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GPU compiler could "turn desktops into supercomputers"

Chips

By Stewart Mitchell

Posted on 18 May 2010 at 10:45

A software team at North Carolina State University claims it could turn a desktop PC into a supercomputer by harnessing the power of its graphics processing unit (GPU).

An average CPU boasts between 20-60 gigaflops of computing power, or 20 to 60 billion operations per second, but that pales compared to some modern GPUs that can run 1 teraflop (a thousand billion operations per second).

The North Carolina researchers have written a software compiler that they say can fully exploit the power of the GPU.

“We have developed a software tool that takes computer program A and translates it into computer program B – which ultimately does the same thing that program A does, but does it more efficiently on a GPU,” said Dr Huiyang Zhou, an associate professor of electrical and computer engineering at North Carolina.

The researchers found that programs designed for conventional processors ran 30% faster using the compiler and a GPU, and that could be the tip of the iceberg. “Tapping into your GPU can turn your personal computer into a supercomputer,” Zhou claimed.

According to the programmers, the main problem for GPU computation is that the architecture of the GPU is designed to process graphics and focuses on turning data into millions of pixels on a screen, with those operations taking place in isolation from each other.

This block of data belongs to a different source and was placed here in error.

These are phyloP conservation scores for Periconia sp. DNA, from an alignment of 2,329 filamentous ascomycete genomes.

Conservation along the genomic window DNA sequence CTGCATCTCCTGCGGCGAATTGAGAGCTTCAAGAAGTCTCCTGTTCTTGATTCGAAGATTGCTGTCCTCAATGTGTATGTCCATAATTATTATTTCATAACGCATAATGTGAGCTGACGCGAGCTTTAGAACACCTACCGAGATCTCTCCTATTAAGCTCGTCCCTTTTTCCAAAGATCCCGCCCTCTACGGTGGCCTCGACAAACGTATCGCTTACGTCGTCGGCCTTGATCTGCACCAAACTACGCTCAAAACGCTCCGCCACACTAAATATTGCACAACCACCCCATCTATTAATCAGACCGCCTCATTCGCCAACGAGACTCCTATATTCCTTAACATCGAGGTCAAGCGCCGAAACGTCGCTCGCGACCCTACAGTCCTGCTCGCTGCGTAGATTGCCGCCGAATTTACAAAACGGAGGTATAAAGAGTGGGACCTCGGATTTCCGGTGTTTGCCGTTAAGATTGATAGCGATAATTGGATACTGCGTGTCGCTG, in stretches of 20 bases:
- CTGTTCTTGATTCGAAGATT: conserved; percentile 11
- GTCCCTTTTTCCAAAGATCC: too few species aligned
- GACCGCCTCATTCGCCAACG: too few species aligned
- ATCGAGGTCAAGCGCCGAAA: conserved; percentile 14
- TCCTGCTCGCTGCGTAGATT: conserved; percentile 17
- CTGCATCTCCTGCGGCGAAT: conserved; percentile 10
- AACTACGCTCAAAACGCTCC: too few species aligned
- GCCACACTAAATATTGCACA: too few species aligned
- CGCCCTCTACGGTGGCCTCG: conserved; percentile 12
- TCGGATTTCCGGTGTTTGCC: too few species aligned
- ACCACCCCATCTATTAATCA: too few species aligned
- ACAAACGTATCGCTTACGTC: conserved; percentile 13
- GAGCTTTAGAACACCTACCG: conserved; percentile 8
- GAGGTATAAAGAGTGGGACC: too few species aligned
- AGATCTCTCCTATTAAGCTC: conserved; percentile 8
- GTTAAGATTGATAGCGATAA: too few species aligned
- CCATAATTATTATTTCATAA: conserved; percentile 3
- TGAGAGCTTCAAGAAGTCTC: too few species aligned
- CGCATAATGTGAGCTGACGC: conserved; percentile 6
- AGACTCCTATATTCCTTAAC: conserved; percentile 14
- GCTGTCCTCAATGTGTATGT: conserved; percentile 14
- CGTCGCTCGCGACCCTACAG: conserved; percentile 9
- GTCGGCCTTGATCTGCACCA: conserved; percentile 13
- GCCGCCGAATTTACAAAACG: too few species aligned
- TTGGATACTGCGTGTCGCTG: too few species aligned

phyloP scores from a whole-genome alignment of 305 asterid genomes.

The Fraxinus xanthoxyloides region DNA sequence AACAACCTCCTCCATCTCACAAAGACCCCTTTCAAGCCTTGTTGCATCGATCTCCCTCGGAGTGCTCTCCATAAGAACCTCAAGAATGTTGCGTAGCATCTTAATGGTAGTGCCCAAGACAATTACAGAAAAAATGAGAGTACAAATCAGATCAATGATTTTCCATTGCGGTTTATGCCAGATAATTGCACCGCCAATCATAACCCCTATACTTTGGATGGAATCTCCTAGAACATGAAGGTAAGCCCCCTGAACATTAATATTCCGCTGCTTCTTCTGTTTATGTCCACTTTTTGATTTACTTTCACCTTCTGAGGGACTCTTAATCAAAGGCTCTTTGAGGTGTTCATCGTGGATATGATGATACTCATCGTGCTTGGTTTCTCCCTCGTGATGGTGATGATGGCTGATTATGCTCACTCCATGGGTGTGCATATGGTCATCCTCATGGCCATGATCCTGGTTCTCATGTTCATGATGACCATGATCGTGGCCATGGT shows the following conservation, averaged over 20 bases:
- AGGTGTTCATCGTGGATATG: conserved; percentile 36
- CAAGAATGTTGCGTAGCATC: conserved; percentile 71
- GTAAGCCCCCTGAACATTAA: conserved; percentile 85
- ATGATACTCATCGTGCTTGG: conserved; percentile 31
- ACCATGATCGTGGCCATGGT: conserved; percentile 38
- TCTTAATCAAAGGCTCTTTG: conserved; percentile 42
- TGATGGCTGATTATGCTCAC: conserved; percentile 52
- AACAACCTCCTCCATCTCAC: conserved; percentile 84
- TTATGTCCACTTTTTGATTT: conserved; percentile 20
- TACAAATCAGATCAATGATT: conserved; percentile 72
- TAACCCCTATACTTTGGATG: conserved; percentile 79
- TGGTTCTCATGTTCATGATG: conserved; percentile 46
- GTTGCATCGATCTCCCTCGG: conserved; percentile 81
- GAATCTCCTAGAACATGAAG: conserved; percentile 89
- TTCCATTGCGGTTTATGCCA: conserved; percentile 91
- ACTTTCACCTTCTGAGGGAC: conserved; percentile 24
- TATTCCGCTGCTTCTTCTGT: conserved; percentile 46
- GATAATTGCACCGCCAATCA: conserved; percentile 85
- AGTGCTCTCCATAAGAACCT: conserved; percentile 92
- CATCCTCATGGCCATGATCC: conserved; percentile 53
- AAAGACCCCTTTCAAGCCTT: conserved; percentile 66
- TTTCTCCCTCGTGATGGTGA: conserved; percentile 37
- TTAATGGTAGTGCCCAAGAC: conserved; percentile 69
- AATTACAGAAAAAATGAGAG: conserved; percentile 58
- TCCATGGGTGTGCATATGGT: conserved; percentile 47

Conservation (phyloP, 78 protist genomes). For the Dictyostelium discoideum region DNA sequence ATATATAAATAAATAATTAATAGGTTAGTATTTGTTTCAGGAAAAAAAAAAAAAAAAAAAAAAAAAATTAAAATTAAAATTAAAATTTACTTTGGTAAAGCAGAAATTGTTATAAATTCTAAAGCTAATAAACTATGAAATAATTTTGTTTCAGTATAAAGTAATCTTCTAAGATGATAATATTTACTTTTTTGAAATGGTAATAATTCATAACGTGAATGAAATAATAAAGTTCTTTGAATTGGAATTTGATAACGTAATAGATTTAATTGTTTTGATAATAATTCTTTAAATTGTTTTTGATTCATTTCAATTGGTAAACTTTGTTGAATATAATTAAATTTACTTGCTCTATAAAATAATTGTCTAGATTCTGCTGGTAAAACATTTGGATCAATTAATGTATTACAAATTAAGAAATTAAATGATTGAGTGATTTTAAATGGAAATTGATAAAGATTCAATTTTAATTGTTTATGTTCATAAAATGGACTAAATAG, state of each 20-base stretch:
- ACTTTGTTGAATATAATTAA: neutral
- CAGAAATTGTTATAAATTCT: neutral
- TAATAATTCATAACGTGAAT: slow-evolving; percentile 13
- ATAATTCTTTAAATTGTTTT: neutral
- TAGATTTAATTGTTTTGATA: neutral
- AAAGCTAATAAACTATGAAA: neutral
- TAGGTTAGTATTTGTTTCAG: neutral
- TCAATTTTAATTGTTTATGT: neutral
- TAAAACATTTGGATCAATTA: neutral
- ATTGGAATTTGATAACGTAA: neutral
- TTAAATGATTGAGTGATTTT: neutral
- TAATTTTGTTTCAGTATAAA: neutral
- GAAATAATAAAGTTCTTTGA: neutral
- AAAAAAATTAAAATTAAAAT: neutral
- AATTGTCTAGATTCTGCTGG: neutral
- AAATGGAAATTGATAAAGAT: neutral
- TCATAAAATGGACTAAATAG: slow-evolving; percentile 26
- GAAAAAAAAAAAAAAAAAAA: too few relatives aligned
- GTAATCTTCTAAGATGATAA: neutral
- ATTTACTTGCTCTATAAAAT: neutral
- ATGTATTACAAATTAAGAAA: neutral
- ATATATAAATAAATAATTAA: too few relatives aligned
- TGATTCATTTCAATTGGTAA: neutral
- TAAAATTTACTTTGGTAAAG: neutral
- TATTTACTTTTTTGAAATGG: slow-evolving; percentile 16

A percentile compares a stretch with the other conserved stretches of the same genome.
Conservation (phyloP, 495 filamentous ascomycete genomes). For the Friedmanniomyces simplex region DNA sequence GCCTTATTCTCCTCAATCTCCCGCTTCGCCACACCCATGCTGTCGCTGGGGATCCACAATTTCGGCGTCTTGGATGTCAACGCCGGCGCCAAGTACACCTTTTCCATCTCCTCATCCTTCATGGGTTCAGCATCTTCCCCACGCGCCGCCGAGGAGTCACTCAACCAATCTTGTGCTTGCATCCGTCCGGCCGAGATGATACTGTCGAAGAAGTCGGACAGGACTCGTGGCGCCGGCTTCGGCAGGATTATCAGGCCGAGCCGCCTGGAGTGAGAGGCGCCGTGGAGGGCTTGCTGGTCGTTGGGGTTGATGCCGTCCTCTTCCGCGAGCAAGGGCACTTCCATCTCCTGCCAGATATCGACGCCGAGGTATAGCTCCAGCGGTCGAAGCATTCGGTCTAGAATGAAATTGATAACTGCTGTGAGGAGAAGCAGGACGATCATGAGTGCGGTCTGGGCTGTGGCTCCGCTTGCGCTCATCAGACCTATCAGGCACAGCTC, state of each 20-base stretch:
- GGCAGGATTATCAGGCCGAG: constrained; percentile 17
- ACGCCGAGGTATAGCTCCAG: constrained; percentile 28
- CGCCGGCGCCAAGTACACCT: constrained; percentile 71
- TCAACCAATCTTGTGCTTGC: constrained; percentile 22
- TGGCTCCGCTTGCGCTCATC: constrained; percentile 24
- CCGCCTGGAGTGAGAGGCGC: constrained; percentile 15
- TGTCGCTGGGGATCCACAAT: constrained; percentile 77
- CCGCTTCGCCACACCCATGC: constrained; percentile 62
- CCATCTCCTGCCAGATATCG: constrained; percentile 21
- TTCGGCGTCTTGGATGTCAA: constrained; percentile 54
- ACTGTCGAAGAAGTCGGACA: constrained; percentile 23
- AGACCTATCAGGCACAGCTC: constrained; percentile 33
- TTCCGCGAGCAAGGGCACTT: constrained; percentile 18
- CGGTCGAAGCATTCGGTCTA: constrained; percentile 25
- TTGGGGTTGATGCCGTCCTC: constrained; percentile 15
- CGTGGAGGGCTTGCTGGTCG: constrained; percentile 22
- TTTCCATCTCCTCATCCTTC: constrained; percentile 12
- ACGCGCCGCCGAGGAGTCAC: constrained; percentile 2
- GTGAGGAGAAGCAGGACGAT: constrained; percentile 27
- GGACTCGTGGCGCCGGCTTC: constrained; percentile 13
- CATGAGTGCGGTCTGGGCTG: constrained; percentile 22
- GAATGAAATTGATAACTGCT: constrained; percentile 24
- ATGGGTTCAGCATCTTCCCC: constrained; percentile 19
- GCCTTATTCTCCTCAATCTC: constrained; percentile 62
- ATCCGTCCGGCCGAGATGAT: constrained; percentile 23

Zhou says his team's compiler effectively translates generic software into a program that runs efficiently on this architecture.

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User comments

Not holding my breath

So the GPU has 20x power and if you recompile your code it runs 30% faster!
GPU's have multiple parallel cores; till we can work out how to do parallel processing, we'll never leverage the true power.

By milliganp on 18 May 2010

Erroneous statement

The sentence "... programs designed for conventional processors ran 30% faster using the compiler and a GPU ..." seems erroneous.

The report on New Caroline State U website says this instead: "... programs translated by their compiler software ran approximately 30 percent more quickly than those optimized by the GPU developers ... up to 128 times speedups over the naive versions" http://news.ncsu.edu/releases/wmszhoucompiler/

So yes, it is fast.

By mnj_lim on 18 May 2010

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